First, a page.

Chancellor Keon discusses state of PNW amid pandemic

Chancellor Keon discusses state of PNW amid pandemic

PNW administrators know COVID-19 is having an impact on students, but they are still trying to understand how great an impact.

“The impact on the university has been major in the sense that it put a total disruption on face-to-face learning,” said Chancellor Thomas L. Keon. “Students have done their best to finish out the semester using other means of delivery for materials.”

The influence on student grades and attendance will be clearer when the registrar finalizes records in coming weeks.

“As best we can tell, we didn’t have a very large number of drops as relative to normal, but we did have some students opt to do pass or fail as opposed to getting a letter grade,” said Keon.

Before the national spread of the virus in January and February, the university was experiencing a revenue shortfall and began making adjustments to courses to get through this fiscal year soundly. The total operating budget approved by trustees for Fiscal Year 2020 was $159.1 million.

The university will seek cuts of more than $2.7 million during Fiscal Year 2021, which starts on July 1.

“Next fiscal year is what the whole university has been working on about the last six weeks,” said Keon. “These are cuts for anticipation for an enrollment drop next year, Fall 2020.”

It is unclear how large the enrollment decline will be, so PNW administrators are developing plans for different scenarios.

“A lot of universities are struggling to understand what enrollments are looking like for the fall,” Keon said. “Rather than trying to make a haphazard guess, all of the universities within the Purdue system have looked at multiple scenarios. A 10%, 15% and 20% decrease in the student population [is] to be prepared for all cases.”

Administration and faculty have been meeting frequently via Zoom to discuss these possibilities and adjustments.

 “The senior leadership met with the faculty senate budget committee about three weeks ago and we have another meeting with them next week to go over some of our ideas for what we might do should the enrollment drop,” he said. “When you have a large drop in enrollment you lose a lot of different kinds of income.”

In the coming weeks, the university will share information about its adjustments.

“For example, I’m reducing my small part of the university by four people,” said Keon.

Decisions made on cuts are being worked out in collaboration with faculty.

“We have worked with faculty that are already thinking about retiring and giving them a little bit extra in their retirement for the next couple years to cover them to go ahead and retire now,” he said.

Two of the largest financial losses will take place this summer.

“The cancellation of the summer camps offered by athletics for men and women of all sports, grades k-12 will be a loss suffered,” Keon said. “As [will]… the cancellation of the English as a second language program offered by the International Office to international students. That will be a loss of revenue of almost a half million dollars.”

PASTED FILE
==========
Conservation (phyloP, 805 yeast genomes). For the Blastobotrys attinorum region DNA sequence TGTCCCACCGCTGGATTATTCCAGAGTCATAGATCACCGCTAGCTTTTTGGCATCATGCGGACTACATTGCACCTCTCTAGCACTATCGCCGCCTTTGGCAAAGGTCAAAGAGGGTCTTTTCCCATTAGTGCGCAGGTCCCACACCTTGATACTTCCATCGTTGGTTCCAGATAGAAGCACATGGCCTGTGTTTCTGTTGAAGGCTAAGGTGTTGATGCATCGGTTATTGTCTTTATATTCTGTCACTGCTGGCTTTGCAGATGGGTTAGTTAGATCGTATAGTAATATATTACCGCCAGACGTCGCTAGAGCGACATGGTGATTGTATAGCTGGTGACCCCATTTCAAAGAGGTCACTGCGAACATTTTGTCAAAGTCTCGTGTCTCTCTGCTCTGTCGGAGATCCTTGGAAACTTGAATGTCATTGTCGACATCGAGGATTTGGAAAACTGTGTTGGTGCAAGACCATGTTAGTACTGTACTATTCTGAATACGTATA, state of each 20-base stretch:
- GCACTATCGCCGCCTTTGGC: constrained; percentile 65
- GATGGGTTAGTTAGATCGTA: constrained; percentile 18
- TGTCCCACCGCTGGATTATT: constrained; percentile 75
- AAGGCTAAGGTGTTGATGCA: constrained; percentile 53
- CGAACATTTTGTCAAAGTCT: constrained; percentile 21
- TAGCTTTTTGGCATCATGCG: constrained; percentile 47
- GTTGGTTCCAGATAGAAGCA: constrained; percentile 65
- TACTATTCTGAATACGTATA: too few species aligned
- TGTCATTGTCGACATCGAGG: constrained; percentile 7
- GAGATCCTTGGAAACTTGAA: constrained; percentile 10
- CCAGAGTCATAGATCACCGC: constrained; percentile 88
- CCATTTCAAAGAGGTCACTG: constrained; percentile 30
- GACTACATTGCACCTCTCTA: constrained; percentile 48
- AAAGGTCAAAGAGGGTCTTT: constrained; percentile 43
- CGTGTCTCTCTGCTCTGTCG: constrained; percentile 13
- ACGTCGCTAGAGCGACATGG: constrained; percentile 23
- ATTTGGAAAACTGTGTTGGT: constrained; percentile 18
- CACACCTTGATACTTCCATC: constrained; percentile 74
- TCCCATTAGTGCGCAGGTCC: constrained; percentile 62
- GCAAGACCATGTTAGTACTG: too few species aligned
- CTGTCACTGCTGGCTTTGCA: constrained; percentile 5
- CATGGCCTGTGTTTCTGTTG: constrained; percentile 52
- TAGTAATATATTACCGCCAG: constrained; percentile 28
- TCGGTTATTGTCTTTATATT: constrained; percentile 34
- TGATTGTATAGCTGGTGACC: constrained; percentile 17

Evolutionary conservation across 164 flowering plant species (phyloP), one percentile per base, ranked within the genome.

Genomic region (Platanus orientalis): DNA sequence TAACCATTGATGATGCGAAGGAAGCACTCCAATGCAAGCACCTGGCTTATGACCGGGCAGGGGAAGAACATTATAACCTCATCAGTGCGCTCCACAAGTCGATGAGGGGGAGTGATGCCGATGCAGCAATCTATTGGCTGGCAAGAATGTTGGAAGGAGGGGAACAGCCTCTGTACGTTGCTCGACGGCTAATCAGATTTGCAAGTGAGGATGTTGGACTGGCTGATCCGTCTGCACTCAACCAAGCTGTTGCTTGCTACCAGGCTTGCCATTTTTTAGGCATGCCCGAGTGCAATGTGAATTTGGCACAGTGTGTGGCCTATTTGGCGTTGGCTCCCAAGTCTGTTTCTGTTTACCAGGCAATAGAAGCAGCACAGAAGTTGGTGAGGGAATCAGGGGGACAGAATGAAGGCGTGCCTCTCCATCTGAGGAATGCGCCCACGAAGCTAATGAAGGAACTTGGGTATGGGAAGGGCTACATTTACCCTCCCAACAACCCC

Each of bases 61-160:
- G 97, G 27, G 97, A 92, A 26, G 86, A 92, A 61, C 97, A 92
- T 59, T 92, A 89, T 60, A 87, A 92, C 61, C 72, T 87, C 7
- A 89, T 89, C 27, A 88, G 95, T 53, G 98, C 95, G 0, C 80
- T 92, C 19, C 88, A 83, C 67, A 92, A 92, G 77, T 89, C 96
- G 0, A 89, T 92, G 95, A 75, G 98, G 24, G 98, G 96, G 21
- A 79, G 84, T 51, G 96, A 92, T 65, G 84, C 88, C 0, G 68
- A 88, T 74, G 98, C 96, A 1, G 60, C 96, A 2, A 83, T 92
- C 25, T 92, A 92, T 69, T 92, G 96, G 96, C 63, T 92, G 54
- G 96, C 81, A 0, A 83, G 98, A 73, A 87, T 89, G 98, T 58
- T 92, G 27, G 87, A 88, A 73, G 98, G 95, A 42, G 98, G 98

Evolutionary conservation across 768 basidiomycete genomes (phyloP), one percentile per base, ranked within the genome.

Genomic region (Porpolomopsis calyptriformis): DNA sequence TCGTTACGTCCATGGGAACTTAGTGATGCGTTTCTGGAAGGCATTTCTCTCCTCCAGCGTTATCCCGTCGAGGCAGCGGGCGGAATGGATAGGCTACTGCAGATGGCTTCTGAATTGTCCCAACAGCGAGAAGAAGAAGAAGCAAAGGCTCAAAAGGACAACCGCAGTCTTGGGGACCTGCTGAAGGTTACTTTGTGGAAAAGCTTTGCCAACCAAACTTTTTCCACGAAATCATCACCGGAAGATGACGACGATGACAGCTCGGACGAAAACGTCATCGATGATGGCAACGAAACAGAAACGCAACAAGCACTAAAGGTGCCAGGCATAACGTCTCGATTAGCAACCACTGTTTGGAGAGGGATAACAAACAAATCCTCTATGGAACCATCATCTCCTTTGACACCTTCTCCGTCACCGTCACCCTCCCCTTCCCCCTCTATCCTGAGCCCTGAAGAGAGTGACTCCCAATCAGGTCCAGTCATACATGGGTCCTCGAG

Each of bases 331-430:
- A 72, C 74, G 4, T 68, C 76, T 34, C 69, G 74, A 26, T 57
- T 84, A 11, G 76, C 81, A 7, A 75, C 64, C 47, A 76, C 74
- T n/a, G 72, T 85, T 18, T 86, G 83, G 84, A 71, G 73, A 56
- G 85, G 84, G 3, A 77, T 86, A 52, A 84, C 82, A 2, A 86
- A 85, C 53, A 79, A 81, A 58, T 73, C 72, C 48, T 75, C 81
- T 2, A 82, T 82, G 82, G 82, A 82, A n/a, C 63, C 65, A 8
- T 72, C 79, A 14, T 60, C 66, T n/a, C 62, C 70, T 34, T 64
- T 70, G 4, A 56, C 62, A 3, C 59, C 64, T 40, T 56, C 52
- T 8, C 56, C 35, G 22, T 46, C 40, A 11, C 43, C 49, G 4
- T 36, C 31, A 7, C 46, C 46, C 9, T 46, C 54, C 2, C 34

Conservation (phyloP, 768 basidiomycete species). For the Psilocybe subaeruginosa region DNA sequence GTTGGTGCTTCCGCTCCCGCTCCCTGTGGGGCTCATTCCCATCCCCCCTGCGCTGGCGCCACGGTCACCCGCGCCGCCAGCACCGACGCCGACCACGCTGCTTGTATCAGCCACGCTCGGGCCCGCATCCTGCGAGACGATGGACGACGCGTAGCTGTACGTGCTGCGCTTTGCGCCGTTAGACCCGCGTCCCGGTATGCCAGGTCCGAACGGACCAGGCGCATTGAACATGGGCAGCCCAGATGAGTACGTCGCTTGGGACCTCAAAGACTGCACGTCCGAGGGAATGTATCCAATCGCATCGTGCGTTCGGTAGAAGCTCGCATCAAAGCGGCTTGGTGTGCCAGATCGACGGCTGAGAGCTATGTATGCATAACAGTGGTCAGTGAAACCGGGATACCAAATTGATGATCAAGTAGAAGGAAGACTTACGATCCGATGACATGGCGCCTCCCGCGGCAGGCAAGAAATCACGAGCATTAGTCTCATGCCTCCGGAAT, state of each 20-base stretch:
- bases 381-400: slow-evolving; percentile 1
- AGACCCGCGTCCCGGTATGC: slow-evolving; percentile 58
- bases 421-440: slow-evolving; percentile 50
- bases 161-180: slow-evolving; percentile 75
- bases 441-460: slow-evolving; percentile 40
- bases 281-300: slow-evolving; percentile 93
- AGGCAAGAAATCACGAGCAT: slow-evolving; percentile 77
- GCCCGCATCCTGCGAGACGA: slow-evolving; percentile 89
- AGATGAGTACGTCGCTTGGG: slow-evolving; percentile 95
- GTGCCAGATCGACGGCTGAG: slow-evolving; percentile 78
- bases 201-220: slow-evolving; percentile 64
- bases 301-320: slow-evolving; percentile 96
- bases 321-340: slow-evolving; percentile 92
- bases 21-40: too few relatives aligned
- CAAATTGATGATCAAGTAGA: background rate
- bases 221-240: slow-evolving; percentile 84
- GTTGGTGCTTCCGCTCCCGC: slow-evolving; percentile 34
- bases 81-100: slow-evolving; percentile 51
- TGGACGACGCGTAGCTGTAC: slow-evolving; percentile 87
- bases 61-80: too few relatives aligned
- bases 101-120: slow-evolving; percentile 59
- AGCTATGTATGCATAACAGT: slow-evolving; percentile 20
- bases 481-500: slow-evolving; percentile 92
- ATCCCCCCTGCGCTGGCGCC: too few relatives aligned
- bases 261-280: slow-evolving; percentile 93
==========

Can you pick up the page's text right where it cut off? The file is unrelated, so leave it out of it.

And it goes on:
To lessen the loss, expenses associated with these programs will be cut.

“The loss of international students we assume will be for the next three years, so we’re making some adjustments and correcting expenses that we will no longer need. For example, we used to hire people to teach in the English as a second language program so we will not be rehiring them,” said Keon.

Even with all of the cuts and changes, PNW is still hiring new, specialized faculty.

“This should not affect our plans of being a metropolitan university,” said Keon. “One of the things we wanted to do was branch into more healthcare-related majors and we have a new faculty member coming in the fall to help with that. We are still moving forward with our plan,” said Keon.

To ensure a safe return of all faculty and students in the fall, a wellness return to campus committee was created roughly recently. The committee is composed of a mix of people including the incoming chair of faculty senate, academic administration and the head of the building and grounds staff.

“They are looking at the return of our staff in July, as well as things we need to do for the return of students in the fall,” he said. “The biggest concern for us is keeping faculty and staff protected. Students are younger and have not been as susceptible.”

Making corridors and doors one-way is one solution offered by the university to try at keeping contact minimal.

“West Lafayette has a similar committee and we are able to share the information that West Lafayette is developing as well. We will have a whole protocol before fall semester starts if we are able to do some face-to-face learning in the fall,” said Keon.

As of now, there is no decision about whether students will be returning online or in person for the fall.

“We start in late August so I’m hoping by mid-July we can make a definite plan on whether it will be a combination, all online or face-to-face,” said Keon.

Building out what each of these scenarios would look like and their success is what’s currently being discussed by administration and faculty.

“About six weeks ago I told all faculty that they should consider the possibility of teaching their classes online and to be prepared to do so if necessary,” he said. “If we do face-to-face instruction, we’ve thought about changing the way we deliver instruction as far as the times of days or days of week so we can reduce the number of people in a building or classroom at a time.”

One thing Keon is confident about: PNW will be dealing with COVID-19 fallout for several years.

“Over the next two or three years it will be like hitting a bump in the road, things won’t go quite as fast and we’re going to have to approach everything cautiously,” said Keon.